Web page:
GAZA/OCCUPIED JERUSALEM: Israeli Prime Minister Benjamin Netanyahu, facing international alarm over a rising civilian death toll in Gaza, said Thursday that he would not accept any cease-fire that stopped Israel completing the destruction of militants' infiltration tunnels.
The Israeli military estimated Wednesday that accomplishing that task, already into its fourth week, would take several more days.
"We are determined to complete this mission, with or without a cease-fire," Netanyahu said in public remarks at a meeting of his full Cabinet in Tel Aviv.
"I won’t agree to any proposal that will not enable the Israeli military to finish this important task, for the sake of Israel's security."
Leaving open the option of widening a ground campaign in the Hamas-dominated Gaza Strip, the Israeli military said it had called up an additional 16,000 reservists. A military source said they would relieve a similar number of reserve soldiers being stood down.
Netanyahu's Security Cabinet Wednesday approved continuing operations launched on July 8 in response to a surge of cross-border rocket attacks. Israel also sent a delegation to Egypt, which has been trying, with U.S. blessing, to broker a cease-fire.
Washington has also, however, allowed Israel to tap a local U.S. arms stockpile in the past few weeks to replenish its grenades and mortar rounds, a U.S. defense official said Thursday.
Gaza officials say at least 1,395 Palestinians, most of them civilians, have been killed in the battered territory and more than 8,000 wounded. Fifty-six Israeli soldiers have been killed in Gaza clashes and more than 400 wounded. Three civilians have been killed by Palestinian shelling in Israel.
U.N. Secretary-General Ban Ki-moon strongly condemned Wednesday the deaths of at least 15 Palestinians among thousands sheltering at a U.N.-run school. The United Nations said its initial assessment was that Israeli artillery shells hit the facility.
The United Nations' senior human rights official, Navi Pillay, said Thursday that Israel has attacked homes, schools, hospitals, and U.N. premises in apparent violation of the Geneva Conventions.
Pillay said Israel's actions seemed to be in "deliberate defiance of obligations that international law imposes."
Israel said its forces were attacked by guerrillas near the school in northern Jabalya and had fired back. In another incident Wednesday, 17 people were killed in nearby Shejaiya by what Palestinian officials said was Israeli shelling of a produce market. The Israeli military said it was investigating.
"Such a massacre requires an earthquake-like response," said Hamas spokesman Fawzi Barhoum, whose group has kept up dozens of daily rocket launches deep into Israel. The Israelis have kept casualties from the salvos low, using its Iron Dome air defense system to intercept them and air-raid sirens to send people to shelters.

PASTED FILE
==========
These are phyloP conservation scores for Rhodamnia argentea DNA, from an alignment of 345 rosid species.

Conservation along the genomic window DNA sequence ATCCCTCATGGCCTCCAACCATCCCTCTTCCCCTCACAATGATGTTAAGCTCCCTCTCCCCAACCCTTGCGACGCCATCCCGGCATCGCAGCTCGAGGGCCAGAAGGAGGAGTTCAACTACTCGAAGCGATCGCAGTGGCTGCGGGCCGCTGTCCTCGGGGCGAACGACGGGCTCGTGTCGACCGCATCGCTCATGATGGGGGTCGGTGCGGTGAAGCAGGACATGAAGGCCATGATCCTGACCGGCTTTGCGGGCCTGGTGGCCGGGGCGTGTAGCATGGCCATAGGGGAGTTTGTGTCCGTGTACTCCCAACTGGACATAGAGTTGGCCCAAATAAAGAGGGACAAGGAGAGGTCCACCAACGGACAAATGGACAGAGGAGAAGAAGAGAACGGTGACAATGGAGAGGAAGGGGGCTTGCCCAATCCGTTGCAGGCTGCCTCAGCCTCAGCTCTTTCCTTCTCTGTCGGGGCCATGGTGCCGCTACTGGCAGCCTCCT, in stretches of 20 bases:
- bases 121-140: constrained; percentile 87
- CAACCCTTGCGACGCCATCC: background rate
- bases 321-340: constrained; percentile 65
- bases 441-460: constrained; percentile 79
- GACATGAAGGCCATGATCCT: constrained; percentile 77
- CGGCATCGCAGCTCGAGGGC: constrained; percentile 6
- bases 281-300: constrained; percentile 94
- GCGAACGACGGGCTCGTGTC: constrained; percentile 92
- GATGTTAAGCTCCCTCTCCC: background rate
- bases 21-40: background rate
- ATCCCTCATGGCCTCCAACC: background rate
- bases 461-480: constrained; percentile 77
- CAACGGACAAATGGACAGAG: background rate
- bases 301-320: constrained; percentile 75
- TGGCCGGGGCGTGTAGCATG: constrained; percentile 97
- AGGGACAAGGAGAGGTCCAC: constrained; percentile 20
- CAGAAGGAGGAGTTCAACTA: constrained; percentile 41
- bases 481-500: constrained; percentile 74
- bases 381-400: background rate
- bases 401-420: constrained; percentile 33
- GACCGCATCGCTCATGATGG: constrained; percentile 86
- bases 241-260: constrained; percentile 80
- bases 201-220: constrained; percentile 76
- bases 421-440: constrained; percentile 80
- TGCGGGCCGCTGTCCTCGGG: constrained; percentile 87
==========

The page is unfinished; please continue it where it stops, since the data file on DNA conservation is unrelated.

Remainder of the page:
In the northern Gaza town of Beit Lahiya, Israeli tank shells landed near another U.N.-run school and at least 30 people sheltering inside were wounded by shrapnel and shattered glass, witnesses and hospital officials said.
Rolling Israeli ground assaults on residential areas, preceded by mass warnings to evacuate, have displaced more than 200,000 of Gaza's 1.8 million Palestinians. The tiny territory's infrastructure is in ruins, with power and water outages.
Maj. Gen. Sami Turgeman, chief of Israeli forces in Gaza, said Wednesday they were "but a few days away from destroying all the attack tunnels." The army said 32 of the secret passages had been found so far and half of them blown up.
In the absence of a deal, Israel has ordered its ground forces to focus on locating and destroying a warren of tunnels through which Hamas has menaced its southern towns and army bases.
"Progress has been satisfactory, and we are completing our treatment of the terror tunnels," Defense Minister Moshe Yaalon said Thursday. "During the fighting, soldiers are finding new tunnel shafts, and they are also being neutralized."
Three Israeli soldiers were killed Wednesday by a booby trap detonated as they uncovered a tunnel shaft, the army said. Military losses are more than five times those from the last Gaza ground war, in 2008-2009, but Israeli opinion polls show strong public support for fighting on until Hamas is quelled.
Netanyahu faces intense pressure from abroad to stand his forces down. The United States and the U.N. Security Council have urged an immediate, unconditional cease-fire by both sides in Gaza to allow in humanitarian relief and for further talks on a more durable cessation of hostilities.